Posts Tagged ‘University of Oklahoma’

Elouise Cobell and attorney David Smith explain details of the $3.4 billion Indian trust settlement at a public meeting held on the Salish and Kootenai College campus in Montana back in April. Approval of the settlement funding by Congress has been delayed, most recently in the Senate last week. “We need help in Congress,” she said then in a statement that still applies. (LINDA THOMPSON/Missoulian

Elouise Cobell and attorney David Smith explain details of the $3.4 billion Indian trust settlement at a public meeting held on the Salish and Kootenai College campus in Montana back in April. Approval of the settlement funding by Congress has been repeatedly delayed, most recently in the Senate last week. “We need help in Congress,” she said then in a statement that still applies. (LINDA THOMPSON/Missoulian

Cobell, supporters look to next move in wake of Senate rejection of settlement
The latest setback for congressional approval of the $3.4 billion lawsuit settlement on Native American trust accounts will send its supporters back to the House of Representatives to try again, Mary Garrigan of the Rapid City Journal writes here. Lead plaintiff Elouise Cobell, who is Blackfeet from Browning, Mont., has expressed faith in the backing of House Speker Nancy Pelosi, and South Dakota Democratic Sen. Tim Johnson has vowed to work toward approval.


Oklahoma universities No. 1 in Native college grads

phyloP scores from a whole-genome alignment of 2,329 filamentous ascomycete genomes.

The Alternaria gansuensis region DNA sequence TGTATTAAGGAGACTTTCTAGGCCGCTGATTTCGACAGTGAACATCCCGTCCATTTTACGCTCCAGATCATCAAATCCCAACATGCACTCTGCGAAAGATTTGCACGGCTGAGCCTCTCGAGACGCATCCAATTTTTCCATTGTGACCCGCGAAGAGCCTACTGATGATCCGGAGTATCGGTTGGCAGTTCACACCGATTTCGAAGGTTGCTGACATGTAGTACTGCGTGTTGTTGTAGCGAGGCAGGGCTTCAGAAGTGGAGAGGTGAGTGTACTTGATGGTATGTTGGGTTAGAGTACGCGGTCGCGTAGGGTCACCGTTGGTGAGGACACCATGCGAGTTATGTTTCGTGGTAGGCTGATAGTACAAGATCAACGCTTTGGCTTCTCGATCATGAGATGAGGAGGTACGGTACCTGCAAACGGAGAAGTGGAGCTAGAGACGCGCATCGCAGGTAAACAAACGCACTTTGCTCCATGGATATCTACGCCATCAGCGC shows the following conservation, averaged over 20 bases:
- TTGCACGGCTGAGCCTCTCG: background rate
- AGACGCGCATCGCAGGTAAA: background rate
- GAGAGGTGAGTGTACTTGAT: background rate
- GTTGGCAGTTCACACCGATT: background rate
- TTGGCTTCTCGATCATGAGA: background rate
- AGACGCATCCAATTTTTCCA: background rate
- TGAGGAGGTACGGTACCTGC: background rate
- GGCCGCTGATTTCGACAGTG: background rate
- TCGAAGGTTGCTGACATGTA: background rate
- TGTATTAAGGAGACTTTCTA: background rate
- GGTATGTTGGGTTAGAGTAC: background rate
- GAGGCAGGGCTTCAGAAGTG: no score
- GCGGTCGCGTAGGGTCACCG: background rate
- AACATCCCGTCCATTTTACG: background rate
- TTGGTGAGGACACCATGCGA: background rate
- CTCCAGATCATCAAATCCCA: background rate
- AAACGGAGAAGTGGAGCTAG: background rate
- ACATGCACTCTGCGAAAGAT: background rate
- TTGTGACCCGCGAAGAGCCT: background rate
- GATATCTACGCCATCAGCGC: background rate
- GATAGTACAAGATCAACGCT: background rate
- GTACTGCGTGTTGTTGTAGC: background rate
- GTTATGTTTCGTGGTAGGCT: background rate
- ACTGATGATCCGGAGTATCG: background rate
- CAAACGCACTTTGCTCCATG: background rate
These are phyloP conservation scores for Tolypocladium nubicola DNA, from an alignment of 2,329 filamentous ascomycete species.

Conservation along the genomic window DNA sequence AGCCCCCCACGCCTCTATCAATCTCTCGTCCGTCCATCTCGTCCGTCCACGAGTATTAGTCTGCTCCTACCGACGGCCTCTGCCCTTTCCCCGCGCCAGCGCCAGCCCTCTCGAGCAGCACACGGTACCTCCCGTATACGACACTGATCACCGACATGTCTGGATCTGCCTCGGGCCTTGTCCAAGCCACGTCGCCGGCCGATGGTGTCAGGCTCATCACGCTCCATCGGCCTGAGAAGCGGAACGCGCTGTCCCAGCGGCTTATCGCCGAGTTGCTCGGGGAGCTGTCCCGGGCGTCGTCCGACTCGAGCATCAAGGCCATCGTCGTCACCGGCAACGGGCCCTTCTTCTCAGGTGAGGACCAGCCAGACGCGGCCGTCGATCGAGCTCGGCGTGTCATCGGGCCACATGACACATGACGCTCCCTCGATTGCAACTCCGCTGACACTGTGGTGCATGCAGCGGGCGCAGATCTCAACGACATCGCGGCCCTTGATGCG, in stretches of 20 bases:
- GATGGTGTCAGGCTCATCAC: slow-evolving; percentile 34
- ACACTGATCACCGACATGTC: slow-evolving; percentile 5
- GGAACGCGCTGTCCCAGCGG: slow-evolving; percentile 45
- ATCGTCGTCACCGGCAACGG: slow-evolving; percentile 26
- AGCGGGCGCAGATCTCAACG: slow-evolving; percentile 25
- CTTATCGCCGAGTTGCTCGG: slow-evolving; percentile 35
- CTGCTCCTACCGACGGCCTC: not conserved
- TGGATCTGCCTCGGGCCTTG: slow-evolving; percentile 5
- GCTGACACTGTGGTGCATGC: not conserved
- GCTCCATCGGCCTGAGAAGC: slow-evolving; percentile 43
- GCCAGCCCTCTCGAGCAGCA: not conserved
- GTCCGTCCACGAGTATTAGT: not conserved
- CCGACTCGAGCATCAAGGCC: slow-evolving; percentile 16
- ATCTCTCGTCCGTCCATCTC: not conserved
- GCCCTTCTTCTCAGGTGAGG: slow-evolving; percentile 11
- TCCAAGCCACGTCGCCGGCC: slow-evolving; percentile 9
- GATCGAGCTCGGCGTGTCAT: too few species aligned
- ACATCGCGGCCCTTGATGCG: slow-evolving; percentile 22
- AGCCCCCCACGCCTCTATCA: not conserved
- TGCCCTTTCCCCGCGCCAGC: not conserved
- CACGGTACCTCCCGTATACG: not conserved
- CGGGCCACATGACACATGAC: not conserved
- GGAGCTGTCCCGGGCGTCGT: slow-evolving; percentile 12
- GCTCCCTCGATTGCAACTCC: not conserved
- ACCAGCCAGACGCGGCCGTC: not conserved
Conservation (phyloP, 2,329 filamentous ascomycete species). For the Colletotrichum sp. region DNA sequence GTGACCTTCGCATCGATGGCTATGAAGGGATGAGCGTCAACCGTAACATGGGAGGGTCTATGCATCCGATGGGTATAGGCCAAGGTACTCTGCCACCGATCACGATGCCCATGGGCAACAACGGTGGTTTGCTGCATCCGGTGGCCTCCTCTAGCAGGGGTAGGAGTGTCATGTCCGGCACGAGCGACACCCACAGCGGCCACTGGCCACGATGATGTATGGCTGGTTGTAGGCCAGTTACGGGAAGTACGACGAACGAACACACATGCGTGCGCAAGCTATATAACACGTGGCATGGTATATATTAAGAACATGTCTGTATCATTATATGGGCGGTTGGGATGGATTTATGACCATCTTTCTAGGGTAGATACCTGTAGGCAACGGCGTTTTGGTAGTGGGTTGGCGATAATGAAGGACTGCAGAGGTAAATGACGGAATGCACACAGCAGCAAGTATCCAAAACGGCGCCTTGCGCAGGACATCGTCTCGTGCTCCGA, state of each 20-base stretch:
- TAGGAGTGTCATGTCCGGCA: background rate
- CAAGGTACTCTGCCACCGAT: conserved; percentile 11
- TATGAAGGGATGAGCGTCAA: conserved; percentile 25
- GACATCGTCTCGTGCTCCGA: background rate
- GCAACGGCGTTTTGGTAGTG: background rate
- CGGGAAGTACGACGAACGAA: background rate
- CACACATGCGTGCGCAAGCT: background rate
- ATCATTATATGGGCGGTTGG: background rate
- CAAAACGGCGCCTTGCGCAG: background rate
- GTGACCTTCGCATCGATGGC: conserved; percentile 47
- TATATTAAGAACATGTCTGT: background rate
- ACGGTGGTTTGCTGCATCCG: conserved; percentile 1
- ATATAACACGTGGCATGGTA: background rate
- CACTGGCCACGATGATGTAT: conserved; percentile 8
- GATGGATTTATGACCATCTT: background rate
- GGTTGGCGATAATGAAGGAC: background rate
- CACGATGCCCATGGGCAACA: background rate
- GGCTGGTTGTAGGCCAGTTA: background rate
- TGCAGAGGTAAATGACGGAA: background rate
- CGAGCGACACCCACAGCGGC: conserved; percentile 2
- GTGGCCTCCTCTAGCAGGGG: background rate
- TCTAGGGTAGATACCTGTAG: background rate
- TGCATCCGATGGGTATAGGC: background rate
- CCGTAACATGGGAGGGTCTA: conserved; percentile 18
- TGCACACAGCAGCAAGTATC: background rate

Northeastern State University, Oklahoma State University and the University of Oklahoma led the list of schools graduating Native Americans last year, the Oklahoman reports here. That’s according to a report by Diverse Issues in Higher Education, which also showed that Oklahoma universities made up six of the top 12 schools, and 12 of the top 100.

Author, filmmaker talks on Native military service
The the history of American Indians and the military is the topic of a lecture tomorrow at 6 p.m. at the Dorothy Ramon Learning Center, in Banning, Calif. Gary Robinson, a writer and filmmaker of Choctaw and Cherokee descent, is the co-author of the 2008 book, “From Warriors to Soldiers: A History of American Indian Service in the U.S. Military.” His short film, “I Am the Warrior,” won third place in the 2009 national Veterans Day short film competition hosted by the National Museum of the American Indian, according to the Banning Record Gazette, here.

Vermont panel on tribal recognition seeks new members

The Burlington Free Press writes here that “a new law that sets up a process for state recognition of American Indian tribes in Vermont has revised the makeup of the Vermont Commission on Native American Affairs and has that panel seeking nine new members.” Gov. Jim Douglas is to appoint the new members by Sept. 1.

Gwen Florio

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5
Apr

Just a couple of weeks till Gathering of Nations!

   Posted by: admin    in Powwow



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The biggest powwow within the United States, attended by well over 100,000 people and hundreds of tribes from around North America, starts April 22 in its new location at the University of New Mexico’s football field.